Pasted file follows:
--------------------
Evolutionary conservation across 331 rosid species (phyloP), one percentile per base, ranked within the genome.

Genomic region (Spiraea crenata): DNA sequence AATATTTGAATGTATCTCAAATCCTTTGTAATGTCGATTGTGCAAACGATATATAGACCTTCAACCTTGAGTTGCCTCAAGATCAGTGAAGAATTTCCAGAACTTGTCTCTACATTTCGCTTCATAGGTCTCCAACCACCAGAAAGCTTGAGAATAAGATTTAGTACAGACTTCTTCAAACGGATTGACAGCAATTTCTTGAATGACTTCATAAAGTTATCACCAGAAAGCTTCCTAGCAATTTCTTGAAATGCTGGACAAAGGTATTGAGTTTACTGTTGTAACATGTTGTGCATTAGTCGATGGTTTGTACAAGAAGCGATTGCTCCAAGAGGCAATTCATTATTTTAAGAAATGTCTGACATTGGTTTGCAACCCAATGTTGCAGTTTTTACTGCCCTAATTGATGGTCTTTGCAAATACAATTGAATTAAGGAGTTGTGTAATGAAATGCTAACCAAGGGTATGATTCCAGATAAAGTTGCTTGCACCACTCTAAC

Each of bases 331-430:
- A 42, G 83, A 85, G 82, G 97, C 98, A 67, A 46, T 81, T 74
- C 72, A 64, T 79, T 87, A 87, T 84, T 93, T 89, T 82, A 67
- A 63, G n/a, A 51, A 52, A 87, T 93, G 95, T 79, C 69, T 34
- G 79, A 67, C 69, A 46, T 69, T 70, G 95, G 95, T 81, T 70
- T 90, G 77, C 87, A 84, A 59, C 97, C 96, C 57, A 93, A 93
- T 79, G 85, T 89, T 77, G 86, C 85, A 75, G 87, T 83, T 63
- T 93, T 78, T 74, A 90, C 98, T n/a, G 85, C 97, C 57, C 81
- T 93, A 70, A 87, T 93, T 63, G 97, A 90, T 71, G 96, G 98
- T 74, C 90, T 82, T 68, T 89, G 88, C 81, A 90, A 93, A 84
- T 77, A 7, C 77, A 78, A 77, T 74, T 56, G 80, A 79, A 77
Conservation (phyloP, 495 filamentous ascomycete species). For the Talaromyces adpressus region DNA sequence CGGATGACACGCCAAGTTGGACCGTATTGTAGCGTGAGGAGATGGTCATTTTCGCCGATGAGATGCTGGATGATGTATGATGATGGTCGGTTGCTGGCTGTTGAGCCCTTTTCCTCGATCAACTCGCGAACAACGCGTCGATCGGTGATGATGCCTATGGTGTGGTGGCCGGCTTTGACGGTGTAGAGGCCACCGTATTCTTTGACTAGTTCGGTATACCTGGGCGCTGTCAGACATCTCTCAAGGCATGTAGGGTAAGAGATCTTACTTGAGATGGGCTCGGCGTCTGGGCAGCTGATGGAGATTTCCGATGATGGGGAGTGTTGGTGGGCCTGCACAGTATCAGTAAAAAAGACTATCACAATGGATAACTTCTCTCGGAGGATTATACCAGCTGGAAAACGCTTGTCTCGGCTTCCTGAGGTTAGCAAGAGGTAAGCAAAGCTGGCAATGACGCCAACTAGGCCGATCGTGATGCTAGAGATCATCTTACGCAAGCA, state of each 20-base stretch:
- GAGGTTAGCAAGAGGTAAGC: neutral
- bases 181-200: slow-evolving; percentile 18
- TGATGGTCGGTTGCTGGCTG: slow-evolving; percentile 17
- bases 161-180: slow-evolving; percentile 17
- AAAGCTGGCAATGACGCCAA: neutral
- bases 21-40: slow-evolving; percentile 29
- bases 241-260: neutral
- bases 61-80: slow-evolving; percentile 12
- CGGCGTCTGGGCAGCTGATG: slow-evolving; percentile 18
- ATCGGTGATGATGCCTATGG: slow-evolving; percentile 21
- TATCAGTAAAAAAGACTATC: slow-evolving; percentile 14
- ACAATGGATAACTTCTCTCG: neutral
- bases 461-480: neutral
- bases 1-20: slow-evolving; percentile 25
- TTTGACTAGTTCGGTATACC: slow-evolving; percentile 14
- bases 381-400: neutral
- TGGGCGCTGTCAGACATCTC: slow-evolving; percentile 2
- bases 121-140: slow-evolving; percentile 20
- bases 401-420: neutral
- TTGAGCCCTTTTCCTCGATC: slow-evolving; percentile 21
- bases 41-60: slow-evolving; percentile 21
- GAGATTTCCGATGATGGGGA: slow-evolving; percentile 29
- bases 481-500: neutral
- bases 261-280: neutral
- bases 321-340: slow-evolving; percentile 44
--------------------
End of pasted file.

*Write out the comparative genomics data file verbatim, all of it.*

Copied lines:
Evolutionary conservation across 331 rosid species (phyloP), one percentile per base, ranked within the genome.

Genomic region (Spiraea crenata): DNA sequence AATATTTGAATGTATCTCAAATCCTTTGTAATGTCGATTGTGCAAACGATATATAGACCTTCAACCTTGAGTTGCCTCAAGATCAGTGAAGAATTTCCAGAACTTGTCTCTACATTTCGCTTCATAGGTCTCCAACCACCAGAAAGCTTGAGAATAAGATTTAGTACAGACTTCTTCAAACGGATTGACAGCAATTTCTTGAATGACTTCATAAAGTTATCACCAGAAAGCTTCCTAGCAATTTCTTGAAATGCTGGACAAAGGTATTGAGTTTACTGTTGTAACATGTTGTGCATTAGTCGATGGTTTGTACAAGAAGCGATTGCTCCAAGAGGCAATTCATTATTTTAAGAAATGTCTGACATTGGTTTGCAACCCAATGTTGCAGTTTTTACTGCCCTAATTGATGGTCTTTGCAAATACAATTGAATTAAGGAGTTGTGTAATGAAATGCTAACCAAGGGTATGATTCCAGATAAAGTTGCTTGCACCACTCTAAC

Each of bases 331-430:
- A 42, G 83, A 85, G 82, G 97, C 98, A 67, A 46, T 81, T 74
- C 72, A 64, T 79, T 87, A 87, T 84, T 93, T 89, T 82, A 67
- A 63, G n/a, A 51, A 52, A 87, T 93, G 95, T 79, C 69, T 34
- G 79, A 67, C 69, A 46, T 69, T 70, G 95, G 95, T 81, T 70
- T 90, G 77, C 87, A 84, A 59, C 97, C 96, C 57, A 93, A 93
- T 79, G 85, T 89, T 77, G 86, C 85, A 75, G 87, T 83, T 63
- T 93, T 78, T 74, A 90, C 98, T n/a, G 85, C 97, C 57, C 81
- T 93, A 70, A 87, T 93, T 63, G 97, A 90, T 71, G 96, G 98
- T 74, C 90, T 82, T 68, T 89, G 88, C 81, A 90, A 93, A 84
- T 77, A 7, C 77, A 78, A 77, T 74, T 56, G 80, A 79, A 77
Conservation (phyloP, 495 filamentous ascomycete species). For the Talaromyces adpressus region DNA sequence CGGATGACACGCCAAGTTGGACCGTATTGTAGCGTGAGGAGATGGTCATTTTCGCCGATGAGATGCTGGATGATGTATGATGATGGTCGGTTGCTGGCTGTTGAGCCCTTTTCCTCGATCAACTCGCGAACAACGCGTCGATCGGTGATGATGCCTATGGTGTGGTGGCCGGCTTTGACGGTGTAGAGGCCACCGTATTCTTTGACTAGTTCGGTATACCTGGGCGCTGTCAGACATCTCTCAAGGCATGTAGGGTAAGAGATCTTACTTGAGATGGGCTCGGCGTCTGGGCAGCTGATGGAGATTTCCGATGATGGGGAGTGTTGGTGGGCCTGCACAGTATCAGTAAAAAAGACTATCACAATGGATAACTTCTCTCGGAGGATTATACCAGCTGGAAAACGCTTGTCTCGGCTTCCTGAGGTTAGCAAGAGGTAAGCAAAGCTGGCAATGACGCCAACTAGGCCGATCGTGATGCTAGAGATCATCTTACGCAAGCA, state of each 20-base stretch:
- GAGGTTAGCAAGAGGTAAGC: neutral
- bases 181-200: slow-evolving; percentile 18
- TGATGGTCGGTTGCTGGCTG: slow-evolving; percentile 17
- bases 161-180: slow-evolving; percentile 17
- AAAGCTGGCAATGACGCCAA: neutral
- bases 21-40: slow-evolving; percentile 29
- bases 241-260: neutral
- bases 61-80: slow-evolving; percentile 12
- CGGCGTCTGGGCAGCTGATG: slow-evolving; percentile 18
- ATCGGTGATGATGCCTATGG: slow-evolving; percentile 21
- TATCAGTAAAAAAGACTATC: slow-evolving; percentile 14
- ACAATGGATAACTTCTCTCG: neutral
- bases 461-480: neutral
- bases 1-20: slow-evolving; percentile 25
- TTTGACTAGTTCGGTATACC: slow-evolving; percentile 14
- bases 381-400: neutral
- TGGGCGCTGTCAGACATCTC: slow-evolving; percentile 2
- bases 121-140: slow-evolving; percentile 20
- bases 401-420: neutral
- TTGAGCCCTTTTCCTCGATC: slow-evolving; percentile 21
- bases 41-60: slow-evolving; percentile 21
- GAGATTTCCGATGATGGGGA: slow-evolving; percentile 29
- bases 481-500: neutral
- bases 261-280: neutral
- bases 321-340: slow-evolving; percentile 44